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A polygamous cult leader in North Carolina received two life sentences Friday for the murders of a 4-year-old boy and one of the man's wives who tried to escape the group.
Superior Court Judge Orlando Hudson found Peter Moses Jr., who called himself the chosen leader of the Black Hebrew Israelites, responsible for the deaths of Jadon Higganbothan and 28-year-old Antoinetta McKoy in Durham, N.C.
Moses supposedly subscribed to the tenets of the Black Hebrew Israelites, “a radical sect that believes a race war is coming that will leave blacks dominant and supreme,” NewsObserver.com reports. He had put together an unusual family at a home in southeast Durham. “Women who lived with him, according to court testimony, counted themselves as wives or common-law wives and often referred to him as ‘Lord,’” the NewsObserver.com article says.
Moses reportedly shot Higganbothan in the head because he believed the boy was gay, and killed McKoy, one of his common-law wives, after discovering she could not bear children and wanted to leave the sect. The remains of the victims, who were killed in 2010, were discovered in the backyard of a home in 2011.
Seven people—all members of the Black Hebrews—were originally charged in the shootings. Prosecutors say Moses shot Higganbothan in front of the boy’s mother, Vania Sisk, because he believed the toddler was an abomination. Prosecutors also say McKoy was murdered because she tried to leave the group and they feared she would tell police about the boy’s murder.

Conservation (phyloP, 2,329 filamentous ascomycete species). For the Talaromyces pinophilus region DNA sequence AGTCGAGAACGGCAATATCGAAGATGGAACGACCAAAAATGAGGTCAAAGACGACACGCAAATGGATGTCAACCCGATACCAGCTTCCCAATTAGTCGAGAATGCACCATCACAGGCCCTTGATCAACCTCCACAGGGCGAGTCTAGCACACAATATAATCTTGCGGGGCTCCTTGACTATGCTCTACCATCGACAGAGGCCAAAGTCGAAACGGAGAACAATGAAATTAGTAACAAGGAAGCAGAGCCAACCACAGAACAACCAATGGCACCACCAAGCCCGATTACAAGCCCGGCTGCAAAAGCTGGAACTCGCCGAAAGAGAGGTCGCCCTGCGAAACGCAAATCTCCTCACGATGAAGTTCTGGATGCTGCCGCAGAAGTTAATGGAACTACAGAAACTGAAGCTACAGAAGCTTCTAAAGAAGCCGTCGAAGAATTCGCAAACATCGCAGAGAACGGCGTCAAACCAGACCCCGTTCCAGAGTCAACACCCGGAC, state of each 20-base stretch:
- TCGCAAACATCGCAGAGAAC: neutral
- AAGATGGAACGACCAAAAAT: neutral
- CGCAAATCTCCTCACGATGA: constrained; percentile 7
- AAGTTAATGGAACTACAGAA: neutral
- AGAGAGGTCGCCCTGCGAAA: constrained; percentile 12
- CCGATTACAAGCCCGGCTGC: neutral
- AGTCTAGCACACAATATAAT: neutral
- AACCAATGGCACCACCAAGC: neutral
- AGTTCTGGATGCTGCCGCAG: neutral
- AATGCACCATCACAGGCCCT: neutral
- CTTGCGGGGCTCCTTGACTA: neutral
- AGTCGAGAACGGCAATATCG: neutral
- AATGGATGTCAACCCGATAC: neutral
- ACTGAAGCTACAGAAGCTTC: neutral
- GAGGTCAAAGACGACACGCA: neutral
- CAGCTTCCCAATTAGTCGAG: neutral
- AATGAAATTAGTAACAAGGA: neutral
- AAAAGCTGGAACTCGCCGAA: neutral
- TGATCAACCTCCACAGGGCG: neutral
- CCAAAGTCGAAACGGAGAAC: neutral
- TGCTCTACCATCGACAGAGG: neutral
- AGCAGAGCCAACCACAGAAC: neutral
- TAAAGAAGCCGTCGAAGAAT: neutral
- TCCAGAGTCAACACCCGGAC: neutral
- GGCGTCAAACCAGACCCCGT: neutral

ABC-11 reports that Moses’ sister Sheila Moses and his mother, Sheilda Harris, were part of the seven originally arrested but were cleared of all charges last year. Sisk and other conspirators agreed to plea deals and are all serving jail time.
Moses’ attorney, Lisa Miles, told Hudson in court Friday that her client did not lead a cult but was mentally ill, saying his illness “made him do something monstrous.”
But Hudson, who ordered Moses to serve his life sentences without the possibiliy of parole, said at the close of the trial, “These are some of the worst cases I’ve ever seen as a judge.”
McKoy’s mother, Yvonne, who called Moses evil at one point during the trial, said her daughter was a “good girl, a church girl, a God-fearing girl.”
She told the court, “That's the only thing that gives me closure is to know that she knew God herself 'cause this is something that I never dreamt I would deal with, never.”
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